This article first appeared in BusinessWorld Online on 20 July 2010.
It is no accident that I have chosen to travel to Southeast Asia, and in particular the Philippines, for my first major visit as a Foreign Office minister. I have been tasked by British Foreign Secretary William Hague to reinvigorate our diplomatic links with the region. This is because both he and I recognize that if Britain is serious about its future, it has to be serious about Asia.
The center of gravity is shifting in the world as economic power and opportunity moves East and South. There can be no greater sign of this than the current economic recovery: it is Asian economies that are setting the pace and driving global growth.
Britain sees this changing landscape as an opportunity – not a threat. Our long history as a seafaring trading nation has taught us the value of having a global perspective. Economic growth is not a zero-sum game: growth in the East does not mean decline in the West. Quite the opposite. In an increasingly networked world, growth in Asia means more investment opportunities for British companies, larger markets for British goods, and an increased potential for Asian investment in Britain.
Over the past decade, Britain has invested more than any other country in the Philippines – a staggering $9.7 billion of portfolio and direct investments. There are around 200 British companies active in the country, from large multinationals such as Shell, Standard Chartered, and HSBC to many small and medium sized enterprises. This is set to grow. Other than Brazil, Russia, India, and China, the Philippines is one of the top destinations for UK investment into emerging markets. I am encouraged to hear that President Aquino is committed to making the Philippines a more attractive and consistent place for investment, cutting red-tape, and creating a level playing field for investors. The Philippines is in a dynamic and competitive region. Economic reforms will not simply benefit investors, they will help create jobs for Filipinos and make the country richer.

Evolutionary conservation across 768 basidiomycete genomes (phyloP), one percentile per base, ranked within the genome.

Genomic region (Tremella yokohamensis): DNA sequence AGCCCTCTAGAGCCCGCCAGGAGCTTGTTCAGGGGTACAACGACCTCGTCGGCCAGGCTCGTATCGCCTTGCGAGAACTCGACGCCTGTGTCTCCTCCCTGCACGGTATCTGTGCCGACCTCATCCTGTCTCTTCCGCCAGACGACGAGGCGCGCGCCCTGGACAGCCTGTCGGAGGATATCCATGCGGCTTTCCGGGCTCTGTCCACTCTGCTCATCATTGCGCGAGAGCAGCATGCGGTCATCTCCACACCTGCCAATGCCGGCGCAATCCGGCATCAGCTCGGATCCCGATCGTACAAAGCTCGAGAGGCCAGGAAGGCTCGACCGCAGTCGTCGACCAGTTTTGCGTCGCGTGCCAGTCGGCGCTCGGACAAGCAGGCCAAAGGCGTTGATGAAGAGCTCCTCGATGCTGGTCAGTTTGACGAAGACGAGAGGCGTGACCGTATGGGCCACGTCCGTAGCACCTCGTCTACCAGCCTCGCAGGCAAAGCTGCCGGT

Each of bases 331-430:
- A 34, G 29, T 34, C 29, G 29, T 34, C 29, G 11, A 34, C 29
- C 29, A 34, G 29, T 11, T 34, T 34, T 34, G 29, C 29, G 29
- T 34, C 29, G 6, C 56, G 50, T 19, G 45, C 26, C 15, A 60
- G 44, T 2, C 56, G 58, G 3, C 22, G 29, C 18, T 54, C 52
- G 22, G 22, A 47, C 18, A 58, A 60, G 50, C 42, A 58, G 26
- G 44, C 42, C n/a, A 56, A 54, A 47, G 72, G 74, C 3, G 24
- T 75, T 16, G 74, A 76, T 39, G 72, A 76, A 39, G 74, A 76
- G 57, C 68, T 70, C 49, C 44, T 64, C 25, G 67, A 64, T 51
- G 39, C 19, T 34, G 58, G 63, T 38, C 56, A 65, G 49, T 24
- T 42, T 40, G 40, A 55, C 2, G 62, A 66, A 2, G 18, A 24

Like any good relationship, ours is not one way. There are some 250,000 Filipinos that call the UK their home – indeed many Filipino workers live in my constituency, where they make a valuable contribution to the community. Such overseas workers benefit the UK by filling gaps in our labor market and of course send remittances back to the Philippines to support their families and through them the Philippine economy. The UK is the largest source of remittances to the Philippines from Europe and fourth largest source globally. These Filipinos have invested their most important commodity by leaving their families to work in Britain. But as the Philippines grows, I expect to see an increase in Philippine companies investing pesos in the UK.
The UK is very much open for business. It acts as a gateway to Europe – the largest single market in the world. Over half of multinationals chose to base their European headquarters in the UK for good reason. We are also one of the most competitive places to do business. Don’t take my word for it: The World Economic Forum rated the UK as one of the most competitive places in the world to do business in its 2009-10 Global Competitiveness Report. The OECD rates us the country most supportive of entrepreneurship in the world. The World Bank rates us as having one of the most flexible labor markets in Europe. On top of all this, we recently announced we would cut corporation tax to 24% to attract new companies to Britain. We are one of the best places to do business anywhere in the world and the British government is determined that we stay that way.
This is the reason why I am optimistic about the future of Britain, the Philippines, and Southeast Asia as a whole. As the world emerges from the recent economic downturn, emerging economies such as the Philippines are joining established economies such as Britain as important players on the world stage. That is to be welcomed and will contribute to growth and prosperity in both countries.
Jeremy Browne, MP, United Kingdom, is the Liberal Democrat member of Parliament for Taunton Deane. He was appointed as the minister of state at the Foreign & Commonwealth Office by the new Coalition Government between the Conservatives and the Liberal Democrats on May 14, 2010. He has responsibility for Southeast Asia and the Far East, the Caribbean, Central America, South America, Australasia, the Pacific, and Overseas Territories. He also leads on Human Rights, Consular Policy, the 2012 Olympic Games, and Public Diplomacy.
This article first appeared in BusinessWorld Online on 20 July 2010 - read the original article here.